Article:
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Yucca passage dealt setback

WASHINGTON — Energy Department hopes to transport nuclear waste to Yucca Mountain down a western Nevada corridor were dealt a possibly fatal blow on Tuesday when the Walker River Paiute Tribe withdrew its cooperation on a railroad route through its reservation.

The tribal council passed a resolution removing the tribe from a federal environmental impact study that included a rail segment for shipments of spent nuclear fuel along the outskirts of its sovereign lands north of Walker Lake.

The Walker River Paiutes faced growing pressures from their membership and from neighboring communities that were becoming increasingly vocal against the possibility of nuclear waste traveling through Northern Nevada.

"After considering the information we had gathered to date and discussions with our membership, the tribal council made the decision not to continue with the Department of Energy’s process," tribal Chairwoman Genia Williams said in a statement.

"The tribe will not allow nuclear waste to be transported on rail through our reservation," Williams said.

Energy Department officials have considered a Northern Nevada route, known as the Mina corridor, as a promising path to the nuclear waste repository they want to build at Yucca Mountain, 100 miles northwest of Las Vegas.

Allen Benson, a Department of Energy spokesman for the Office of Repository Development in Las Vegas, said the tribe’s decision means the Mina corridor will be nixed from the department’s choices of potential rail lines to Yucca Mountain.

"Selecting Mina would appear to be academic at this time," Benson said late Tuesday. He said DOE will continue to include the Mina route in the impact statement expected to be released in October.

Elimination of the Mina corridor "certainly simplifies DOE’s options," said David Blee, executive director of the U.S. Transport Council, a coalition of nuclear waste shippers.

It appeared that DOE’s attention will be refocused on a 319-mile rail corridor to Yucca that originates at Caliente in Eastern Nevada.

To many analysts, the east-west Caliente corridor figures to be more expensive and more challenging from an engineering and construction standpoint than the 209-mile north-south Mina route that would run along old mining town rail beds at spots.

Under the Mina proposal, a base route would cross Northern Nevada on a Union Pacific rail, turn south at Winnemucca, pass east of Fernley, through the growing communities of Silver Springs and Wabuska, through the Walker River reservation and to Hawthorne.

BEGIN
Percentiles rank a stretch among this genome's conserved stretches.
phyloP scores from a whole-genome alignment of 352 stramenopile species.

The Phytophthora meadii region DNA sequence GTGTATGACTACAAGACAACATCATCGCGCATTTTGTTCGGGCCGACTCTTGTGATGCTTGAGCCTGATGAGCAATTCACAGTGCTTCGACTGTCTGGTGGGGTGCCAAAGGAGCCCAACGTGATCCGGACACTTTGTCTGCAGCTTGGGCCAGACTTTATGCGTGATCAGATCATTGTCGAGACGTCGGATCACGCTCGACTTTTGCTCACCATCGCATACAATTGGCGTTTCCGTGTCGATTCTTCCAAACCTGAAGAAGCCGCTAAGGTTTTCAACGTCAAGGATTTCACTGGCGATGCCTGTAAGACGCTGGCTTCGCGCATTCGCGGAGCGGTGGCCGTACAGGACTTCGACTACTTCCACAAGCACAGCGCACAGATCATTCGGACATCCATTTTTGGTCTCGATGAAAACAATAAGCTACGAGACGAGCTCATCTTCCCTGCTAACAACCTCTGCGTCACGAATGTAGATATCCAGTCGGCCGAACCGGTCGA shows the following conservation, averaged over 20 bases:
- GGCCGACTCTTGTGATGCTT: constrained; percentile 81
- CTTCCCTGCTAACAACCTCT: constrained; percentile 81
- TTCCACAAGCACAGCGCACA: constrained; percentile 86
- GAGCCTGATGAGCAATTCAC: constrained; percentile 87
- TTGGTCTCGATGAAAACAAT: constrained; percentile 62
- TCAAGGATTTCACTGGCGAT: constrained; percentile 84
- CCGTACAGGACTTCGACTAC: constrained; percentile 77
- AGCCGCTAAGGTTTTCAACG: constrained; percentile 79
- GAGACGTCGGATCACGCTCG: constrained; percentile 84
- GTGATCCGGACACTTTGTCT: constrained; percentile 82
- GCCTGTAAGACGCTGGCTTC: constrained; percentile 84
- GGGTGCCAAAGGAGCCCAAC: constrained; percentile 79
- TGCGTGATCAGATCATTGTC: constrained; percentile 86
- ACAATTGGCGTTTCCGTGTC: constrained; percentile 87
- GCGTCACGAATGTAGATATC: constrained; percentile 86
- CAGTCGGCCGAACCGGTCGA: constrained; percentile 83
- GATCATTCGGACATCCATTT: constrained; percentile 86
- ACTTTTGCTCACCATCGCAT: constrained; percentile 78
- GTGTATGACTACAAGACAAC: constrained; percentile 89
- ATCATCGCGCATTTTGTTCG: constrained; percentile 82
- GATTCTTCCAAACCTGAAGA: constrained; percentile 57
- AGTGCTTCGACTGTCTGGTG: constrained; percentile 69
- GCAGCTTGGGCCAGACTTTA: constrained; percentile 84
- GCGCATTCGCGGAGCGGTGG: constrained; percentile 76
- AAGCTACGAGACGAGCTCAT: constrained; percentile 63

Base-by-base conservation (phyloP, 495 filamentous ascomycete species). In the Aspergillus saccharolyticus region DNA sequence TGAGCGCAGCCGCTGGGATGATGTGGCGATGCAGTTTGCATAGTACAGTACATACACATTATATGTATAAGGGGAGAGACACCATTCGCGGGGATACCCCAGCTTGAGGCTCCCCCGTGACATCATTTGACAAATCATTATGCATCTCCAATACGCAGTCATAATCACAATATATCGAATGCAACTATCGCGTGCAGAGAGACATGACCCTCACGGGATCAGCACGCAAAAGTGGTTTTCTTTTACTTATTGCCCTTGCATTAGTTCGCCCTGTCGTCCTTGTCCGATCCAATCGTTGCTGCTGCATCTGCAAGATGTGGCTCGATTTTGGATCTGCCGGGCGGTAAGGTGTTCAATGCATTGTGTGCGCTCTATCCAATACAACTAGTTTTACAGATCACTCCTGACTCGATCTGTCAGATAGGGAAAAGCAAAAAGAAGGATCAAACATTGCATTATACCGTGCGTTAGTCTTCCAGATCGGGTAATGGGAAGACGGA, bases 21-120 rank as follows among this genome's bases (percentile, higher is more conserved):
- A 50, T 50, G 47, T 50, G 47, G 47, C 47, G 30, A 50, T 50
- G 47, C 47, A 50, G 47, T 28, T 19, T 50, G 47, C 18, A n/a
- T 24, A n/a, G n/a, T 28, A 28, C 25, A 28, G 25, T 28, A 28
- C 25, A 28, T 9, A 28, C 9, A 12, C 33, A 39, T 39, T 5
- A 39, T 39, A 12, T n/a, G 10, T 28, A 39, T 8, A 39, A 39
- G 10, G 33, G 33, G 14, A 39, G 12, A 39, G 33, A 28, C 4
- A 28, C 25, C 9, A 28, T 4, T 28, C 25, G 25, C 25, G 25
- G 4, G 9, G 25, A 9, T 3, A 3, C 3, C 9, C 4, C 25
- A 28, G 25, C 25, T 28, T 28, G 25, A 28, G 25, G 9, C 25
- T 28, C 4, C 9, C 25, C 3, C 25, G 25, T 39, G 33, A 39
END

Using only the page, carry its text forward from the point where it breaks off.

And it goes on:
Rail improvements and construction would proceed to Mina and near or through Tonopah and Goldfield, and south to the repository site near Amargosa Valley.

But Nevada officials who have fought against the Yucca repository stressed that nuclear waste from California likely would travel through Reno and Sparks, which sparked growing opposition locally.

Bob Loux, executive director of Nevada’s Nuclear Projects Agency and a chief critic of the planned repository, said he was "actually pretty pleased" with the tribe’s announcement.

"I know the Northern Nevada communities are relieved with the decision as well," Loux said in a telephone interview.

"This essentially would cut off use of the whole Mina corridor. I guess they’re back to Caliente," Loux said.

Despite nuclear industry groups trying to persuade the tribe to participate in federal studies of the Mina corridor, Loux said the tribe probably "came to the conclusion there is no mileage with DOE, and nuclear waste transportation isn’t as safe as everybody thinks."

Loux estimated the Energy Department spent hundreds of thousands of dollars in its effort to consider the Mina corridor as an option, including money spent on meetings, surveying and soil sampling.

The Walker River Paiutes for years had refused to allow the Energy Department to study a rail route through their reservation.

But the tribe reconsidered its position a year ago. It began cooperating in DOE environmental studies that included relocating a portion of rail track away from the tribal community of Schurz.

Moving the rail line was a Paiute goal as a way to redirect U.S. Army shipments of high explosives headed to the Hawthorne Army Ammunition Depot.

Tribal chairman Williams said the Walker River Paiutes grew increasingly uncomfortable.

"The big factor was input from tribal members," she said. "There has been a lot of opposition and not a lot of education in the Northern Nevada area. It was an issue that none of our tribal members were comfortable with. That was the biggest factor."

At the same time, the tribe in a statement said it has been approached by unidentified "business entities" with possible economic development ideas as alternatives to nuclear waste transport.

Williams declined to offer details of any proposals. She said tribal leaders plan to work with Sen. Harry Reid, D-Nev., to investigate its options.

Reid applauded the tribe’s decision.

"I am so pleased that the Walker River Paiute Tribe has made the decision not to allow nuclear waste to be transported through their Reservation," he said in a statement.

"There are better ways to strengthen the economy in Nevada’s rural and tribal communities, like investing in renewable energy sources, which alone could create more than 3,300 Nevada jobs," he said.

"The Tribe’s decision is yet another blow to this (Yucca) project, which is on its last legs."



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